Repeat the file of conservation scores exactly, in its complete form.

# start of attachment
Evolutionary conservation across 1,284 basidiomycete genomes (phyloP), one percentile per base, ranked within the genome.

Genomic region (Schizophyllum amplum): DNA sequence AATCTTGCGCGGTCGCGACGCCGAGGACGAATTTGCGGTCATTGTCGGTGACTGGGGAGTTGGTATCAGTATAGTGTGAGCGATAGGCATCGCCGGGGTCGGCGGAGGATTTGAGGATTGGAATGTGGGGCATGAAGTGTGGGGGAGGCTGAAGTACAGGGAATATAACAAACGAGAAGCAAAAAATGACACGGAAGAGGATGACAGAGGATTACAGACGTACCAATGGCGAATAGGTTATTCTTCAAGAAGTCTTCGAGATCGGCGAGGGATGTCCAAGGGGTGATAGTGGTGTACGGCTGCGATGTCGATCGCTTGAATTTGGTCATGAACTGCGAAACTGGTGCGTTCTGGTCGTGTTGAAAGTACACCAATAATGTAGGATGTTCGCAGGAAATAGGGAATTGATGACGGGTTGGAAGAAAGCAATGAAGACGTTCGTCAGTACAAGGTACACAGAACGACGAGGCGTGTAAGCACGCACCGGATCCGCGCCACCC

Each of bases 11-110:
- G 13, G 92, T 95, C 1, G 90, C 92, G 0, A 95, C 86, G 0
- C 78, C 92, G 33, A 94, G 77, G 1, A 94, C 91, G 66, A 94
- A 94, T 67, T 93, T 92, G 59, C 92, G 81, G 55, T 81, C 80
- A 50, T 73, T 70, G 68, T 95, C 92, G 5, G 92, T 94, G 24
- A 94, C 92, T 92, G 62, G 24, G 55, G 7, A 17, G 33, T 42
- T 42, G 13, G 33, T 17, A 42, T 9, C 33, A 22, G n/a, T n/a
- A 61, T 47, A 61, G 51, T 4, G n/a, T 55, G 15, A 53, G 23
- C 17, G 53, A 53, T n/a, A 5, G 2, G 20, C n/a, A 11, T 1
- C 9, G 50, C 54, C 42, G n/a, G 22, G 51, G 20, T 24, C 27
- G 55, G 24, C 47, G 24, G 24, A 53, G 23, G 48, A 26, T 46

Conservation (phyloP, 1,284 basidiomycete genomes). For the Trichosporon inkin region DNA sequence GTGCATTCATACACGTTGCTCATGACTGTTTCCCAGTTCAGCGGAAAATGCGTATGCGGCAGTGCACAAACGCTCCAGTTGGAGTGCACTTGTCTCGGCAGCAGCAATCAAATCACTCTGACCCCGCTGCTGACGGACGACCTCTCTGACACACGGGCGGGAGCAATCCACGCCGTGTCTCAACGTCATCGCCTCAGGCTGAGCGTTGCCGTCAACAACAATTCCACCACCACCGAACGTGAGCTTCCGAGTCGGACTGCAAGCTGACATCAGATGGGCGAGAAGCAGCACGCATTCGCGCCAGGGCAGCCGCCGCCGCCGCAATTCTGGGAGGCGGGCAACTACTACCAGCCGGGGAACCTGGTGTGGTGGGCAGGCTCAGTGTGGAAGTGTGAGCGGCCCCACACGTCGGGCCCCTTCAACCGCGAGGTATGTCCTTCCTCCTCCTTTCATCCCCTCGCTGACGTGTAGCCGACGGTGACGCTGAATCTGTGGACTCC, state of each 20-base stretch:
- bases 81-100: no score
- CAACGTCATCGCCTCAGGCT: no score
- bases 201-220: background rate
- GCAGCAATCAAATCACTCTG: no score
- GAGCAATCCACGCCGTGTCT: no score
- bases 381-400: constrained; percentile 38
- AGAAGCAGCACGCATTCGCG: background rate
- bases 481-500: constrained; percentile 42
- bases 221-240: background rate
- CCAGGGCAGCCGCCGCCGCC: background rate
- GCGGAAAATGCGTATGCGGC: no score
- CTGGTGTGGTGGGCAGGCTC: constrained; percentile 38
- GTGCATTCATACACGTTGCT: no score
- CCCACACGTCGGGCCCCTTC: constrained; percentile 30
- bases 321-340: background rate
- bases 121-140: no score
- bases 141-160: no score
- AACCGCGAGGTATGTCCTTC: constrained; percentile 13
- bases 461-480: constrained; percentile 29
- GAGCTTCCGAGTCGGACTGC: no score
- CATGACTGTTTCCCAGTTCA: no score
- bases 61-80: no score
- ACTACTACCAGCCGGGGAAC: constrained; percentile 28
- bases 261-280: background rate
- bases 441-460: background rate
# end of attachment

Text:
Evolutionary conservation across 1,284 basidiomycete genomes (phyloP), one percentile per base, ranked within the genome.

Genomic region (Schizophyllum amplum): DNA sequence AATCTTGCGCGGTCGCGACGCCGAGGACGAATTTGCGGTCATTGTCGGTGACTGGGGAGTTGGTATCAGTATAGTGTGAGCGATAGGCATCGCCGGGGTCGGCGGAGGATTTGAGGATTGGAATGTGGGGCATGAAGTGTGGGGGAGGCTGAAGTACAGGGAATATAACAAACGAGAAGCAAAAAATGACACGGAAGAGGATGACAGAGGATTACAGACGTACCAATGGCGAATAGGTTATTCTTCAAGAAGTCTTCGAGATCGGCGAGGGATGTCCAAGGGGTGATAGTGGTGTACGGCTGCGATGTCGATCGCTTGAATTTGGTCATGAACTGCGAAACTGGTGCGTTCTGGTCGTGTTGAAAGTACACCAATAATGTAGGATGTTCGCAGGAAATAGGGAATTGATGACGGGTTGGAAGAAAGCAATGAAGACGTTCGTCAGTACAAGGTACACAGAACGACGAGGCGTGTAAGCACGCACCGGATCCGCGCCACCC

Each of bases 11-110:
- G 13, G 92, T 95, C 1, G 90, C 92, G 0, A 95, C 86, G 0
- C 78, C 92, G 33, A 94, G 77, G 1, A 94, C 91, G 66, A 94
- A 94, T 67, T 93, T 92, G 59, C 92, G 81, G 55, T 81, C 80
- A 50, T 73, T 70, G 68, T 95, C 92, G 5, G 92, T 94, G 24
- A 94, C 92, T 92, G 62, G 24, G 55, G 7, A 17, G 33, T 42
- T 42, G 13, G 33, T 17, A 42, T 9, C 33, A 22, G n/a, T n/a
- A 61, T 47, A 61, G 51, T 4, G n/a, T 55, G 15, A 53, G 23
- C 17, G 53, A 53, T n/a, A 5, G 2, G 20, C n/a, A 11, T 1
- C 9, G 50, C 54, C 42, G n/a, G 22, G 51, G 20, T 24, C 27
- G 55, G 24, C 47, G 24, G 24, A 53, G 23, G 48, A 26, T 46

Conservation (phyloP, 1,284 basidiomycete genomes). For the Trichosporon inkin region DNA sequence GTGCATTCATACACGTTGCTCATGACTGTTTCCCAGTTCAGCGGAAAATGCGTATGCGGCAGTGCACAAACGCTCCAGTTGGAGTGCACTTGTCTCGGCAGCAGCAATCAAATCACTCTGACCCCGCTGCTGACGGACGACCTCTCTGACACACGGGCGGGAGCAATCCACGCCGTGTCTCAACGTCATCGCCTCAGGCTGAGCGTTGCCGTCAACAACAATTCCACCACCACCGAACGTGAGCTTCCGAGTCGGACTGCAAGCTGACATCAGATGGGCGAGAAGCAGCACGCATTCGCGCCAGGGCAGCCGCCGCCGCCGCAATTCTGGGAGGCGGGCAACTACTACCAGCCGGGGAACCTGGTGTGGTGGGCAGGCTCAGTGTGGAAGTGTGAGCGGCCCCACACGTCGGGCCCCTTCAACCGCGAGGTATGTCCTTCCTCCTCCTTTCATCCCCTCGCTGACGTGTAGCCGACGGTGACGCTGAATCTGTGGACTCC, state of each 20-base stretch:
- bases 81-100: no score
- CAACGTCATCGCCTCAGGCT: no score
- bases 201-220: background rate
- GCAGCAATCAAATCACTCTG: no score
- GAGCAATCCACGCCGTGTCT: no score
- bases 381-400: constrained; percentile 38
- AGAAGCAGCACGCATTCGCG: background rate
- bases 481-500: constrained; percentile 42
- bases 221-240: background rate
- CCAGGGCAGCCGCCGCCGCC: background rate
- GCGGAAAATGCGTATGCGGC: no score
- CTGGTGTGGTGGGCAGGCTC: constrained; percentile 38
- GTGCATTCATACACGTTGCT: no score
- CCCACACGTCGGGCCCCTTC: constrained; percentile 30
- bases 321-340: background rate
- bases 121-140: no score
- bases 141-160: no score
- AACCGCGAGGTATGTCCTTC: constrained; percentile 13
- bases 461-480: constrained; percentile 29
- GAGCTTCCGAGTCGGACTGC: no score
- CATGACTGTTTCCCAGTTCA: no score
- bases 61-80: no score
- ACTACTACCAGCCGGGGAAC: constrained; percentile 28
- bases 261-280: background rate
- bases 441-460: background rate